Are these the shocks that have been reported to be dangerous elsewhere on the forum? If not these, then which ones?
Mark those are the dangerous ones, they have the pin riveted that takes the full weight of the car.
I sent the seller a message. I'll see if there is a response. I owe at least that to Ken!
Yep, that is the exact design that contributed to the death of Ken Meeks.
That one hole is almost wore through. Not much metal left.
I saw those today as well and thought the same thing. But my good buddy Bill has those front and rear on his '14...So I've been working on him to replace them.
Does anyone have a set of two hole front perches to help him right this wrong? I am also working on an over/under wishbone to strengthen things up front on his Ford.
The seller's answer was "thank you"
I quite like the idea of them - there must be someway of strengthening them to reduce the risk of failure. Looks like those pair spent a long time on a vehicle without breaking.
Is there only one known failure of these shocks? I'm not trying to negate the possible danger but I am curious as to whether this was a very unfortunate unique event or true design flaw.
Bill. Ken Meeks shock failure may be the only known failure, but do you want to bet your life that they won't fail? Would you take a plane flight that flew over the Eastern Ukraine?
DON'T USE THEM!
They look like a good design to me - I would like to know a bit more about failure rates before writing them off . If we were all so worried about safety we wouldn't be driving model T's. There are a lot of things that can fail on a 100 year old vehicle. Have y'all checked ya clevis pins lately. I guess I just don't like being yelled at.
Read this complete thread and it will give you details to make your own decision.
I have used many accessory shocks over the years, Some designs work well, are very stout and well made, and can be quite valuable. Of the dangerous shocks in question, I have seen these exact same type of shocks at swap meets over the years, and they are either cracked around the rivets, or worn so badly that they will soon crack. The design probably was fine when new, matched with other components that were fairly new. But, all it takes is one worn part added to other worn parts and you get a compounded chain reaction. Dealing with the front end is no game. If it comes apart at speed, you will go ass over tea kettle, or in layman's terms you will be pole-vaulted face first into the ground.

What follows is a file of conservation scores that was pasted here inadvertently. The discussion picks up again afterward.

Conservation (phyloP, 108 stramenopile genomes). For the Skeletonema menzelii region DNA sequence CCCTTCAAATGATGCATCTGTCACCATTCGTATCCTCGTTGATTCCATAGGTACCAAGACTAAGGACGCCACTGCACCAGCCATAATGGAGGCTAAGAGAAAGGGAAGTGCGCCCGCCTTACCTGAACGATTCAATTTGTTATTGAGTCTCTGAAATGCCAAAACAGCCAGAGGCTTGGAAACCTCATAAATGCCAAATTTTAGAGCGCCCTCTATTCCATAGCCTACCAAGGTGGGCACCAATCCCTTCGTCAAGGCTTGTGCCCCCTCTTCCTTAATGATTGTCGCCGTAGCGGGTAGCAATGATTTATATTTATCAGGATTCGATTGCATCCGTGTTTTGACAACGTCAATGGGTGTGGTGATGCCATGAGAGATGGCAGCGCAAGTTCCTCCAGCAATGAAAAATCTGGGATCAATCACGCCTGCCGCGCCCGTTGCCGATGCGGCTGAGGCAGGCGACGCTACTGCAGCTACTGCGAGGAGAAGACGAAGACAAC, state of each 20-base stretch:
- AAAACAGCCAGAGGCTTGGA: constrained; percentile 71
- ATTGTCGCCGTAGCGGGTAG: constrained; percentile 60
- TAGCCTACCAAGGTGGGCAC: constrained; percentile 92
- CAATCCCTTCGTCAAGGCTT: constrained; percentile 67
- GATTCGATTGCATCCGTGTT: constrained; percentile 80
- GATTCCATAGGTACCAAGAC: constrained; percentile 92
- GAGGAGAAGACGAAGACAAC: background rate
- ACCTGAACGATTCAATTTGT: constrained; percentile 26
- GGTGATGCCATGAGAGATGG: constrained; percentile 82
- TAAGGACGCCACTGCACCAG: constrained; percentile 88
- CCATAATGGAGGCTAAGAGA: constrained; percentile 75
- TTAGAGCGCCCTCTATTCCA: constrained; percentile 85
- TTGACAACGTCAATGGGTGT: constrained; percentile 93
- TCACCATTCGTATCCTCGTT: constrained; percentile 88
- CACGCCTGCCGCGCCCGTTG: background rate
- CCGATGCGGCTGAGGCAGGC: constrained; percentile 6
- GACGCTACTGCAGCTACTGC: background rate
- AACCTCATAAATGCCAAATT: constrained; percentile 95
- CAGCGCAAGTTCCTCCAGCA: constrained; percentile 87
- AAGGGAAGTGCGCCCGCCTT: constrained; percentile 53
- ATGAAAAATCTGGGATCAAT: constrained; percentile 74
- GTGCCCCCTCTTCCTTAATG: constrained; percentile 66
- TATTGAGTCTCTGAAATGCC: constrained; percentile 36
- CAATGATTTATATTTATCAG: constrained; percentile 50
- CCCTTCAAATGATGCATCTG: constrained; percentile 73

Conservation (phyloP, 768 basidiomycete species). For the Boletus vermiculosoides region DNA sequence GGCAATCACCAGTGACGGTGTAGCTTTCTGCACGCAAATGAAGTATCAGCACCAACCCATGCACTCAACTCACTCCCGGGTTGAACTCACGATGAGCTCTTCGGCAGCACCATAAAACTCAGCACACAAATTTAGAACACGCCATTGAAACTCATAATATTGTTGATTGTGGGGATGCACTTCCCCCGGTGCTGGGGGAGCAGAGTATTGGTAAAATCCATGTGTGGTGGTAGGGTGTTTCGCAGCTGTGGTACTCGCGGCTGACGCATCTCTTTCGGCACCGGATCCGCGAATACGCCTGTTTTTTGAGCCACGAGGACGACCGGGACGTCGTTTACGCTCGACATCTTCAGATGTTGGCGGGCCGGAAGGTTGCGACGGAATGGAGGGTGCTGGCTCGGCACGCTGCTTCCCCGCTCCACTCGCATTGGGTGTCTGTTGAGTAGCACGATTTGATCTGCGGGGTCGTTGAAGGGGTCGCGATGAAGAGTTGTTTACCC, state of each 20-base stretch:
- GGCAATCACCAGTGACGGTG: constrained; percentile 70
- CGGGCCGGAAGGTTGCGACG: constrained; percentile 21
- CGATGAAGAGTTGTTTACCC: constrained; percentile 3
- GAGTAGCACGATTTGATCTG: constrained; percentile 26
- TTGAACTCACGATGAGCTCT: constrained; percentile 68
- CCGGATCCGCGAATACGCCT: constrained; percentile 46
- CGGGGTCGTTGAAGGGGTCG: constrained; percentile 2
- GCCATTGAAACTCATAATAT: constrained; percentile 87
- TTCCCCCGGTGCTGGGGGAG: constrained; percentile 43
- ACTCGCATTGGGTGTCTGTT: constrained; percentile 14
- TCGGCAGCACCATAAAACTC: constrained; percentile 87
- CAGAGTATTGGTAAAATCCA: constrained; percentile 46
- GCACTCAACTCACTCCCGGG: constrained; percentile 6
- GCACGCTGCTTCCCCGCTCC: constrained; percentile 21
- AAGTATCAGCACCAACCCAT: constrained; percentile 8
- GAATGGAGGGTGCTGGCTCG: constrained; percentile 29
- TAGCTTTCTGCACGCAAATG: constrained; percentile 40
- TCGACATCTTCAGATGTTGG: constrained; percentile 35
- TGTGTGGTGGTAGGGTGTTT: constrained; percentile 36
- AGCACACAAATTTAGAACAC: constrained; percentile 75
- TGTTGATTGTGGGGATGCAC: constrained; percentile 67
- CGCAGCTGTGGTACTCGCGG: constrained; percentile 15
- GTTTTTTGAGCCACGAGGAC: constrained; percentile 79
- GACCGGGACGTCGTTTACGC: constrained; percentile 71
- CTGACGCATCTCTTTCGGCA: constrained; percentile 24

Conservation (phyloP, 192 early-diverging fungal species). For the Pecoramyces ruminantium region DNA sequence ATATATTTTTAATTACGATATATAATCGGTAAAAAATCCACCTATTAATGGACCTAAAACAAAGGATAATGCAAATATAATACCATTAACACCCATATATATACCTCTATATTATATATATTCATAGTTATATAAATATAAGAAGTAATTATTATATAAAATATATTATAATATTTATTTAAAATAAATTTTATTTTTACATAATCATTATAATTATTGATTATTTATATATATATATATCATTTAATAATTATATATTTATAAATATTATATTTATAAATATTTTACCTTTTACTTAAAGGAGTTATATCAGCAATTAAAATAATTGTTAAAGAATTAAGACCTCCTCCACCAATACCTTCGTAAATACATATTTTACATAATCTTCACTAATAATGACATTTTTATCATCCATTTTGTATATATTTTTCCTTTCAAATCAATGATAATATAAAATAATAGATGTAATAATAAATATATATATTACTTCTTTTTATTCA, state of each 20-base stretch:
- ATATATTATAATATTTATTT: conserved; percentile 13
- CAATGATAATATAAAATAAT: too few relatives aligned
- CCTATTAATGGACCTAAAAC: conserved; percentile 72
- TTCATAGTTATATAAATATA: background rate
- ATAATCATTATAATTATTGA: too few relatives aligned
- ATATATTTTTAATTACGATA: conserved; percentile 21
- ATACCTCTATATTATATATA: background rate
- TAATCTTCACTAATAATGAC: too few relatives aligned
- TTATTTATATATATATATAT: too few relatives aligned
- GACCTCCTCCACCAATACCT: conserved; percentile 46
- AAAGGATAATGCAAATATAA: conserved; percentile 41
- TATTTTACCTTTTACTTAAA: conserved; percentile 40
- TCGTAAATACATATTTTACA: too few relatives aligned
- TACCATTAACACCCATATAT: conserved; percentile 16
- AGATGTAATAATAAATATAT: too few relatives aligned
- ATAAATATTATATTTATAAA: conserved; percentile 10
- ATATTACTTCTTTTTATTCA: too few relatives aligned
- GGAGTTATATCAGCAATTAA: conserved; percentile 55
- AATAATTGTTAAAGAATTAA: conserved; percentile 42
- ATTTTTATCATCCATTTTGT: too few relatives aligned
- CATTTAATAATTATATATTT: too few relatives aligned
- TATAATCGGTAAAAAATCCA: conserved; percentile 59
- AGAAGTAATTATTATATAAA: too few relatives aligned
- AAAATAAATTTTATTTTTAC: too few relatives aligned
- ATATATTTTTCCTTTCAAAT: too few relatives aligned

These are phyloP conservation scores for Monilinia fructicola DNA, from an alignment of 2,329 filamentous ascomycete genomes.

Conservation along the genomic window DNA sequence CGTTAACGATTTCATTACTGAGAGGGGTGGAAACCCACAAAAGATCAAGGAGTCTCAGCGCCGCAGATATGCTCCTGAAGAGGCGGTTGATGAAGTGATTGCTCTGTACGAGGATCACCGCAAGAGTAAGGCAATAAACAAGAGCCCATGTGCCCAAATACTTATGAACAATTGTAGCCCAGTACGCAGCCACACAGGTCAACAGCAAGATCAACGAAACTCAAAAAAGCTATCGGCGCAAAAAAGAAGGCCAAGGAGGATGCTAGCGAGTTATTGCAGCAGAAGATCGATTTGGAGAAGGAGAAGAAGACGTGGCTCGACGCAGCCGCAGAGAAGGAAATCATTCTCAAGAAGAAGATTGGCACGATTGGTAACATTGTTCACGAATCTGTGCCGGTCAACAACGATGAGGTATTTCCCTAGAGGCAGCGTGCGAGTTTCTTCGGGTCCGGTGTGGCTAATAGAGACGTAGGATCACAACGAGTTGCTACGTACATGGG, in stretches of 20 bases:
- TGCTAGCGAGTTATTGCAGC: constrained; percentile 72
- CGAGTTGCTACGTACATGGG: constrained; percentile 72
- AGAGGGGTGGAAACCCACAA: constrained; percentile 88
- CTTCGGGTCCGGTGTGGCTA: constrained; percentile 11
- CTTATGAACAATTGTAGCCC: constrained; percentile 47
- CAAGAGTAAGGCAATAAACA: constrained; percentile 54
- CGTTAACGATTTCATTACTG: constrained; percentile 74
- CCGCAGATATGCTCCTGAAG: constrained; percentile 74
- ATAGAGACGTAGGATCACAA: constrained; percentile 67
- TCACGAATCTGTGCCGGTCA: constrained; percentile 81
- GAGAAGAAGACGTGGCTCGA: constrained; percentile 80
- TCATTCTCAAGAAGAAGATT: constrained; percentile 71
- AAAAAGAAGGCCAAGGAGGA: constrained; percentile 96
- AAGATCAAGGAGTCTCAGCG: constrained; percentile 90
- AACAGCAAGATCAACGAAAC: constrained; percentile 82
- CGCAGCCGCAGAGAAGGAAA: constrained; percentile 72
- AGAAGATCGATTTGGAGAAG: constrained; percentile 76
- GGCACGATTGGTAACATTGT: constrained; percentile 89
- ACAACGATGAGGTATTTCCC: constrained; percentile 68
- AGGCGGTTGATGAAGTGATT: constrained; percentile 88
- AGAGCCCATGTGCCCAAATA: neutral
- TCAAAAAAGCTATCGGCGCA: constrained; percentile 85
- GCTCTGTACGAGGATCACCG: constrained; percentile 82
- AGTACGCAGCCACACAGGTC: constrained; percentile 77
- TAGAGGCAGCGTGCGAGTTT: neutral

Those shocks are probably fine if you never reach 20 mph on good roads, and bump around potholes at 7 mph or less. At least for awhile.
The weakness in the model T's front end is its stability, or lack thereof. The stability is divided between being held semi-rigid by the wishbone, and in position by the spring. When the short, solid reach of the stock spring perches and shackles is replaced by this "Rube Goldberg" hanging contraption, the only contribution to stability the spring attachment adds is to hold the frame UP.
I have seen model Ts driven with no wishbone. I have moved model Ts with no wishbone (helped push onto trailers a couple times). It is floppy, but do-able. The short, solid perches and shackles do a better job of holding the front end than you may think it would. NOTE; I DO NOT recommend driving a T without a wishbone! That guy was a menace other times as well!
When you throw away the stabilizing contributions of the front spring, the wishbone by itself cannot forever hold the front end in place and stable. Especially not the early style wishbone which is weaker both by position, and by thinner metal than the later ones. I wouldn't even trust the later "under axle" wishbone to that shock setup. The pan and/or ball and socket would eventually give out under the stress of holding it all together by itself.
Drive carefully, and enjoy, W2
My grandfather uses and has sworn by for years his aftermarket hassler shocks: keeps the original T system in place and adds spring based ones on the side. They seem pretty safe and useful.